Every day, my email inbox fills with “daily deals” and great rates and all sorts of offers from places and businesses that at some point, I suppose I patronized.

When you shop online, you almost always have to register on the site – which ¬†automatically signs you up for a constant stream of updates. It’s a blessing and a curse – in theory, from a business perspective, it makes sense. You like the business and what they have to offer, and so wouldn’t you want more of it?

But there’s too much noise in our lives these days and those pesky emails are just part of it. ¬†And just because you bought one thing doesn’t mean you are a loyal customer for life.

Lately, I’ve been unsubscribing to everything that I don’t need. I used to just delete unwanted emails. Now I get rid of them completely. And it’s incredibly freeing.

I miss the days when you’d stumble upon a great retail outlet, stroll slowly through the shop and discover a whole new world. Perhaps you spoke to the gal at the counter or the owner and learned a little bit about how this place came to be. Maybe there was a mission, a dream behind it, and you liked a little bit more about this new horizon.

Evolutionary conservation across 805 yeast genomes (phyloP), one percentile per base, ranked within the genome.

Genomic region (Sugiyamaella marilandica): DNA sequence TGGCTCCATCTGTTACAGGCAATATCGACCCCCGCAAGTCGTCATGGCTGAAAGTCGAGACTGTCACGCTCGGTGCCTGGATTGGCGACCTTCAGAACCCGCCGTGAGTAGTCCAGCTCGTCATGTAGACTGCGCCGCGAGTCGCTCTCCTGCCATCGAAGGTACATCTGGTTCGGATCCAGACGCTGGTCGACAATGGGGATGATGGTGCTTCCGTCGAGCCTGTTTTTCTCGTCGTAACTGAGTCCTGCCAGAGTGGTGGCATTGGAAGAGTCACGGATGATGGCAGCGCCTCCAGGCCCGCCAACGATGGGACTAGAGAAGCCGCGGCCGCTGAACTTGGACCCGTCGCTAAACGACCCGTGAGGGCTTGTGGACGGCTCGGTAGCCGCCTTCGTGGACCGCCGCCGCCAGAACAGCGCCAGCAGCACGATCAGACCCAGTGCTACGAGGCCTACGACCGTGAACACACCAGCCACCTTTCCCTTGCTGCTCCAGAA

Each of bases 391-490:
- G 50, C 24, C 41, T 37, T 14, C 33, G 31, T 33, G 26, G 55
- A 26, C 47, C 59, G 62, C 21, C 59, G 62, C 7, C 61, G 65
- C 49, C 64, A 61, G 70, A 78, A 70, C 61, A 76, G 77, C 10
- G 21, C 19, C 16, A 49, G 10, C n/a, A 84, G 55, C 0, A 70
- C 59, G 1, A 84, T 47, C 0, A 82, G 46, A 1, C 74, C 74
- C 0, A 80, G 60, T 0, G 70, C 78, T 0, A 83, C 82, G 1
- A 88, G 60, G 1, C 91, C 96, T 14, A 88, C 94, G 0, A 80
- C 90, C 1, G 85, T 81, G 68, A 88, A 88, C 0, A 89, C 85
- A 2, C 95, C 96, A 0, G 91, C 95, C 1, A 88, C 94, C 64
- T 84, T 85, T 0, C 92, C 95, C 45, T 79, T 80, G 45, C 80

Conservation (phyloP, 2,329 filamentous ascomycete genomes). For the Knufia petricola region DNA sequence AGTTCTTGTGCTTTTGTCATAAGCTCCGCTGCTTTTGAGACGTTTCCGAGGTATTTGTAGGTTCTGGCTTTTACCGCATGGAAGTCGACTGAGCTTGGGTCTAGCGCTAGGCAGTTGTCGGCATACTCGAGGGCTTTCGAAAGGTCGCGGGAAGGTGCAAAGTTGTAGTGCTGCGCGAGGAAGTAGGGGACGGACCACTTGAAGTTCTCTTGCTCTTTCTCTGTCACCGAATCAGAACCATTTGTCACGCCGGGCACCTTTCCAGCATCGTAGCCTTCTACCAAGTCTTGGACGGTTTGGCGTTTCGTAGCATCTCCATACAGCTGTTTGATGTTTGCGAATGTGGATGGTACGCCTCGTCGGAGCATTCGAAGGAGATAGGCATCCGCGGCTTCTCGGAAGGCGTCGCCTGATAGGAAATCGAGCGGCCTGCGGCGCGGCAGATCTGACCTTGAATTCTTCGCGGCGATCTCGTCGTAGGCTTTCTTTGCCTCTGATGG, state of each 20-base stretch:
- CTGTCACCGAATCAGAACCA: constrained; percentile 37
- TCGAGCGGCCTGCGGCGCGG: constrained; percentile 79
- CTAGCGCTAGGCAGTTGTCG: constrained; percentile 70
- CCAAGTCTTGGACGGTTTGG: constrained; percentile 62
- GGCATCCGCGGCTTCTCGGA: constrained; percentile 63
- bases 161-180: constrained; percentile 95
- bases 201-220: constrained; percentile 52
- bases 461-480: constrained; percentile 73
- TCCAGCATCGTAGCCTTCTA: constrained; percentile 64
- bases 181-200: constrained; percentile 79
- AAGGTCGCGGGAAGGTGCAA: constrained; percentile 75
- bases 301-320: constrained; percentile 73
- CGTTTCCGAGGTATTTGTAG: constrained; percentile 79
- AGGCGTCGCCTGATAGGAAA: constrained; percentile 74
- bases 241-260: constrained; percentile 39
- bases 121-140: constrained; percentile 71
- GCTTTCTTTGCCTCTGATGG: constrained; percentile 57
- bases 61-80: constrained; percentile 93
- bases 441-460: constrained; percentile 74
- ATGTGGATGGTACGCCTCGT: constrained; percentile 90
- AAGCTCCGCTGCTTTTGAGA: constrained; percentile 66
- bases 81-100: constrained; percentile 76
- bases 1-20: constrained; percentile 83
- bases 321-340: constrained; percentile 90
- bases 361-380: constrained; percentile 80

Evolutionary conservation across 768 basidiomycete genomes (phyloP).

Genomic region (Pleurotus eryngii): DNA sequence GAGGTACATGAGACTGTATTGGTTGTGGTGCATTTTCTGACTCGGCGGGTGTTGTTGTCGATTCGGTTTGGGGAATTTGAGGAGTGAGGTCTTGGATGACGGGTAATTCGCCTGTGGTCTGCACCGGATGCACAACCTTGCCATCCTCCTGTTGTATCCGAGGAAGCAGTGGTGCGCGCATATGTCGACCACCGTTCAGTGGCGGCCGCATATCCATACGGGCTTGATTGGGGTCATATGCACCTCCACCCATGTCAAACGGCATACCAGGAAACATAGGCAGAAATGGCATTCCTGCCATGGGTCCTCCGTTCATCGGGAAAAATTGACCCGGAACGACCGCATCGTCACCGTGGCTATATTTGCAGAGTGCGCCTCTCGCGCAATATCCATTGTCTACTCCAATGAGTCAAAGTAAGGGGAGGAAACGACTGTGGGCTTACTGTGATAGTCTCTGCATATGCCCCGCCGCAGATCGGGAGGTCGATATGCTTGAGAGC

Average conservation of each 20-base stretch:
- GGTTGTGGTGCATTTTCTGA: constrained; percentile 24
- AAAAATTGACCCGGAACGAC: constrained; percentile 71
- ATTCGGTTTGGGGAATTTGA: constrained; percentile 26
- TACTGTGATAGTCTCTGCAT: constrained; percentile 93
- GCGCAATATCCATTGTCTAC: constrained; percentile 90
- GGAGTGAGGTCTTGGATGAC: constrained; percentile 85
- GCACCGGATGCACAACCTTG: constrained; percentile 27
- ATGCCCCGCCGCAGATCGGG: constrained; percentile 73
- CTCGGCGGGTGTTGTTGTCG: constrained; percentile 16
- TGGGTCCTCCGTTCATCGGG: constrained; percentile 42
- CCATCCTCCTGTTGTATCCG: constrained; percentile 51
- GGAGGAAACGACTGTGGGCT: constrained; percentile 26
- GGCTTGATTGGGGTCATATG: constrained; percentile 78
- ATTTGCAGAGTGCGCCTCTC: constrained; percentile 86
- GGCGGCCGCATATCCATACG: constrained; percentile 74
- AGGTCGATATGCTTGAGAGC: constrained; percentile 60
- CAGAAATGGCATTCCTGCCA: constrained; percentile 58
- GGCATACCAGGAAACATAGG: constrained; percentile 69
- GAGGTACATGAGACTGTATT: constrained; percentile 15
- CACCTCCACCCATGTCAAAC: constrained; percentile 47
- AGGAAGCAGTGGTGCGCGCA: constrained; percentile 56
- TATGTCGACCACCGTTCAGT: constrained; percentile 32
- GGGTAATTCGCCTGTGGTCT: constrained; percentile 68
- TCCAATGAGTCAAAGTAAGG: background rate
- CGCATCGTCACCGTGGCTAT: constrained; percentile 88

Then you’d have to take the business card or sign up with pen in hand for their mailing list. If it were near to your home, you’d vow to return and add this pleasant place to your routine. And if it were not near your home, you’d think of ways to order long-distance the wonderful offerings that you just can’t live without.

That happened to me last summer, when Eliana and I were in San Diego. We found this lovely coffee shop that sold bags of beans and loose teas. I bought a bag of ground Viennese cinnamon coffee which is almost gone. The business card sits on my desk at home, as I hope I’ll remember to reorder.

Except the mist has lifted. I’m back home. It’s just coffee. And I can buy coffee just about on every corner.

Perhaps it was the mystery of being on vacation and the wonderful gift of discovery. Unwrapping a present of experience and filing it in my memory as a place I was happy, a time I had time, an island in the bustle of everyday life.

I don’t want to be contacted by most businesses. I want to choose to contact them. I may just be old-fashioned. I want to archive my memory of experiences and flavors and purchases and decide when to go back there, when to make it a singular experience.

Maybe it’s selfish. Or maybe it’s the key to self-preservation.

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